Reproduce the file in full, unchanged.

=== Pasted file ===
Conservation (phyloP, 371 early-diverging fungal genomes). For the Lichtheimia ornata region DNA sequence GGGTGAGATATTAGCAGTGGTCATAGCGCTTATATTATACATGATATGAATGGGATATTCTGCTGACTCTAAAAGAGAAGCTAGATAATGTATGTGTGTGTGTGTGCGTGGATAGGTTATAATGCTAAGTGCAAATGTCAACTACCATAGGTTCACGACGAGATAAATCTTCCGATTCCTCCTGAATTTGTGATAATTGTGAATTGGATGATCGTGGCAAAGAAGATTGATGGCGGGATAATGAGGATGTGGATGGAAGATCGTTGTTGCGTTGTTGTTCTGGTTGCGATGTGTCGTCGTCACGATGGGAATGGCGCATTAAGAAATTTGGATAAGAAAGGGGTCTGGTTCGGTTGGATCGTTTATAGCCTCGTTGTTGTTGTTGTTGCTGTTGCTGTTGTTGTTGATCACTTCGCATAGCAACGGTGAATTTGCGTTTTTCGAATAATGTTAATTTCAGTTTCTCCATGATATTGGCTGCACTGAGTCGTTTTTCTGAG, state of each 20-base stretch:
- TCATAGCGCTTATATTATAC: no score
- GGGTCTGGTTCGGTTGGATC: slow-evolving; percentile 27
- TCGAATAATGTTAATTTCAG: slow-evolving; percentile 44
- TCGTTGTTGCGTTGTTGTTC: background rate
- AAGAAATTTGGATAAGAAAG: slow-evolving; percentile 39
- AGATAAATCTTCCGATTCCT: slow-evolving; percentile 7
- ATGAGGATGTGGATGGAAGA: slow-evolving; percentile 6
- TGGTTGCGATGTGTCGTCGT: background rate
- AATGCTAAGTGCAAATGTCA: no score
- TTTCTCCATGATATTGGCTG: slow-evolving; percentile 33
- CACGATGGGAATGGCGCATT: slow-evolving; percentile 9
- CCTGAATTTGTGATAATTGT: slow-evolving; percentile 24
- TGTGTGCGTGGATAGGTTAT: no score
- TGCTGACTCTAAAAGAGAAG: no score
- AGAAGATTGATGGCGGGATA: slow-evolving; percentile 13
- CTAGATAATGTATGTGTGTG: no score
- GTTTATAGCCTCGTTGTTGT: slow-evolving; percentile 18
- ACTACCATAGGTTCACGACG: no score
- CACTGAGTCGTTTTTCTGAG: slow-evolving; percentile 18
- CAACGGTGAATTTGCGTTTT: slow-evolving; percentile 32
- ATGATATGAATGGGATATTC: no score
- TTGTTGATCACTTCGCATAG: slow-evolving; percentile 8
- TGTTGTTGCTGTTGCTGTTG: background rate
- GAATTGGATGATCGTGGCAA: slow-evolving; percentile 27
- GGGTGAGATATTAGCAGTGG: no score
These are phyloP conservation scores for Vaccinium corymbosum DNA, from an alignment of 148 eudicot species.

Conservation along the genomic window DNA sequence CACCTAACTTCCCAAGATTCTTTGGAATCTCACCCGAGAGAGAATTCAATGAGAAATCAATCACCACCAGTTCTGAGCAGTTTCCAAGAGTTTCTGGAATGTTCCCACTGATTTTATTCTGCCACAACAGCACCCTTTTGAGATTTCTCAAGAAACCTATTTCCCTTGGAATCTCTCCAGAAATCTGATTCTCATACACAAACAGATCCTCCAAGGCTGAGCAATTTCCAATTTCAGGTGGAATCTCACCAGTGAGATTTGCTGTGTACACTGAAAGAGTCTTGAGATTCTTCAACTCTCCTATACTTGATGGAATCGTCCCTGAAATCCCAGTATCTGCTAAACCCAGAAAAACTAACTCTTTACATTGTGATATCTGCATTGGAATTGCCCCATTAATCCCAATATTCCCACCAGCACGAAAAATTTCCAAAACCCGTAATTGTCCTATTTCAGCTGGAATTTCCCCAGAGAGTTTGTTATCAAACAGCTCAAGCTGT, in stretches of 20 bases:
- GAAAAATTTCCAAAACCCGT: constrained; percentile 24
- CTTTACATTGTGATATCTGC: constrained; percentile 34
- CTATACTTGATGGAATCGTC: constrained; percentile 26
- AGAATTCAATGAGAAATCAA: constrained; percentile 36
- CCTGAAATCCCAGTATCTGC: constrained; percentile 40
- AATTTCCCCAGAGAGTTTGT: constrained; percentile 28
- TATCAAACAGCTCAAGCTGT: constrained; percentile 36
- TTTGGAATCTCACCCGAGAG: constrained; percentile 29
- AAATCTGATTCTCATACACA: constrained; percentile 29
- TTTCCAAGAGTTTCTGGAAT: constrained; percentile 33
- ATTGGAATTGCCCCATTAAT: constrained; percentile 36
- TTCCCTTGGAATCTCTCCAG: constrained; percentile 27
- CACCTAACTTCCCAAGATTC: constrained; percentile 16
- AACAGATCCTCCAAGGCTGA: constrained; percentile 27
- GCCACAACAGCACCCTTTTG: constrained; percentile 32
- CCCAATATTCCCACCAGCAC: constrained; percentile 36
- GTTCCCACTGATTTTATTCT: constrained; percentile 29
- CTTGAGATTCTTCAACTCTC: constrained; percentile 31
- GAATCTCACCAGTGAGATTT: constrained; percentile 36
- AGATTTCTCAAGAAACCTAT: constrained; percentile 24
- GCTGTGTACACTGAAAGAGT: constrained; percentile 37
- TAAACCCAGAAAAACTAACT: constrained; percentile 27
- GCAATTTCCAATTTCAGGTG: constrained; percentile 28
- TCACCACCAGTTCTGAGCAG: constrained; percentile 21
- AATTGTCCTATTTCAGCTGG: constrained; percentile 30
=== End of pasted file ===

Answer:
Conservation (phyloP, 371 early-diverging fungal genomes). For the Lichtheimia ornata region DNA sequence GGGTGAGATATTAGCAGTGGTCATAGCGCTTATATTATACATGATATGAATGGGATATTCTGCTGACTCTAAAAGAGAAGCTAGATAATGTATGTGTGTGTGTGTGCGTGGATAGGTTATAATGCTAAGTGCAAATGTCAACTACCATAGGTTCACGACGAGATAAATCTTCCGATTCCTCCTGAATTTGTGATAATTGTGAATTGGATGATCGTGGCAAAGAAGATTGATGGCGGGATAATGAGGATGTGGATGGAAGATCGTTGTTGCGTTGTTGTTCTGGTTGCGATGTGTCGTCGTCACGATGGGAATGGCGCATTAAGAAATTTGGATAAGAAAGGGGTCTGGTTCGGTTGGATCGTTTATAGCCTCGTTGTTGTTGTTGTTGCTGTTGCTGTTGTTGTTGATCACTTCGCATAGCAACGGTGAATTTGCGTTTTTCGAATAATGTTAATTTCAGTTTCTCCATGATATTGGCTGCACTGAGTCGTTTTTCTGAG, state of each 20-base stretch:
- TCATAGCGCTTATATTATAC: no score
- GGGTCTGGTTCGGTTGGATC: slow-evolving; percentile 27
- TCGAATAATGTTAATTTCAG: slow-evolving; percentile 44
- TCGTTGTTGCGTTGTTGTTC: background rate
- AAGAAATTTGGATAAGAAAG: slow-evolving; percentile 39
- AGATAAATCTTCCGATTCCT: slow-evolving; percentile 7
- ATGAGGATGTGGATGGAAGA: slow-evolving; percentile 6
- TGGTTGCGATGTGTCGTCGT: background rate
- AATGCTAAGTGCAAATGTCA: no score
- TTTCTCCATGATATTGGCTG: slow-evolving; percentile 33
- CACGATGGGAATGGCGCATT: slow-evolving; percentile 9
- CCTGAATTTGTGATAATTGT: slow-evolving; percentile 24
- TGTGTGCGTGGATAGGTTAT: no score
- TGCTGACTCTAAAAGAGAAG: no score
- AGAAGATTGATGGCGGGATA: slow-evolving; percentile 13
- CTAGATAATGTATGTGTGTG: no score
- GTTTATAGCCTCGTTGTTGT: slow-evolving; percentile 18
- ACTACCATAGGTTCACGACG: no score
- CACTGAGTCGTTTTTCTGAG: slow-evolving; percentile 18
- CAACGGTGAATTTGCGTTTT: slow-evolving; percentile 32
- ATGATATGAATGGGATATTC: no score
- TTGTTGATCACTTCGCATAG: slow-evolving; percentile 8
- TGTTGTTGCTGTTGCTGTTG: background rate
- GAATTGGATGATCGTGGCAA: slow-evolving; percentile 27
- GGGTGAGATATTAGCAGTGG: no score
These are phyloP conservation scores for Vaccinium corymbosum DNA, from an alignment of 148 eudicot species.

Conservation along the genomic window DNA sequence CACCTAACTTCCCAAGATTCTTTGGAATCTCACCCGAGAGAGAATTCAATGAGAAATCAATCACCACCAGTTCTGAGCAGTTTCCAAGAGTTTCTGGAATGTTCCCACTGATTTTATTCTGCCACAACAGCACCCTTTTGAGATTTCTCAAGAAACCTATTTCCCTTGGAATCTCTCCAGAAATCTGATTCTCATACACAAACAGATCCTCCAAGGCTGAGCAATTTCCAATTTCAGGTGGAATCTCACCAGTGAGATTTGCTGTGTACACTGAAAGAGTCTTGAGATTCTTCAACTCTCCTATACTTGATGGAATCGTCCCTGAAATCCCAGTATCTGCTAAACCCAGAAAAACTAACTCTTTACATTGTGATATCTGCATTGGAATTGCCCCATTAATCCCAATATTCCCACCAGCACGAAAAATTTCCAAAACCCGTAATTGTCCTATTTCAGCTGGAATTTCCCCAGAGAGTTTGTTATCAAACAGCTCAAGCTGT, in stretches of 20 bases:
- GAAAAATTTCCAAAACCCGT: constrained; percentile 24
- CTTTACATTGTGATATCTGC: constrained; percentile 34
- CTATACTTGATGGAATCGTC: constrained; percentile 26
- AGAATTCAATGAGAAATCAA: constrained; percentile 36
- CCTGAAATCCCAGTATCTGC: constrained; percentile 40
- AATTTCCCCAGAGAGTTTGT: constrained; percentile 28
- TATCAAACAGCTCAAGCTGT: constrained; percentile 36
- TTTGGAATCTCACCCGAGAG: constrained; percentile 29
- AAATCTGATTCTCATACACA: constrained; percentile 29
- TTTCCAAGAGTTTCTGGAAT: constrained; percentile 33
- ATTGGAATTGCCCCATTAAT: constrained; percentile 36
- TTCCCTTGGAATCTCTCCAG: constrained; percentile 27
- CACCTAACTTCCCAAGATTC: constrained; percentile 16
- AACAGATCCTCCAAGGCTGA: constrained; percentile 27
- GCCACAACAGCACCCTTTTG: constrained; percentile 32
- CCCAATATTCCCACCAGCAC: constrained; percentile 36
- GTTCCCACTGATTTTATTCT: constrained; percentile 29
- CTTGAGATTCTTCAACTCTC: constrained; percentile 31
- GAATCTCACCAGTGAGATTT: constrained; percentile 36
- AGATTTCTCAAGAAACCTAT: constrained; percentile 24
- GCTGTGTACACTGAAAGAGT: constrained; percentile 37
- TAAACCCAGAAAAACTAACT: constrained; percentile 27
- GCAATTTCCAATTTCAGGTG: constrained; percentile 28
- TCACCACCAGTTCTGAGCAG: constrained; percentile 21
- AATTGTCCTATTTCAGCTGG: constrained; percentile 30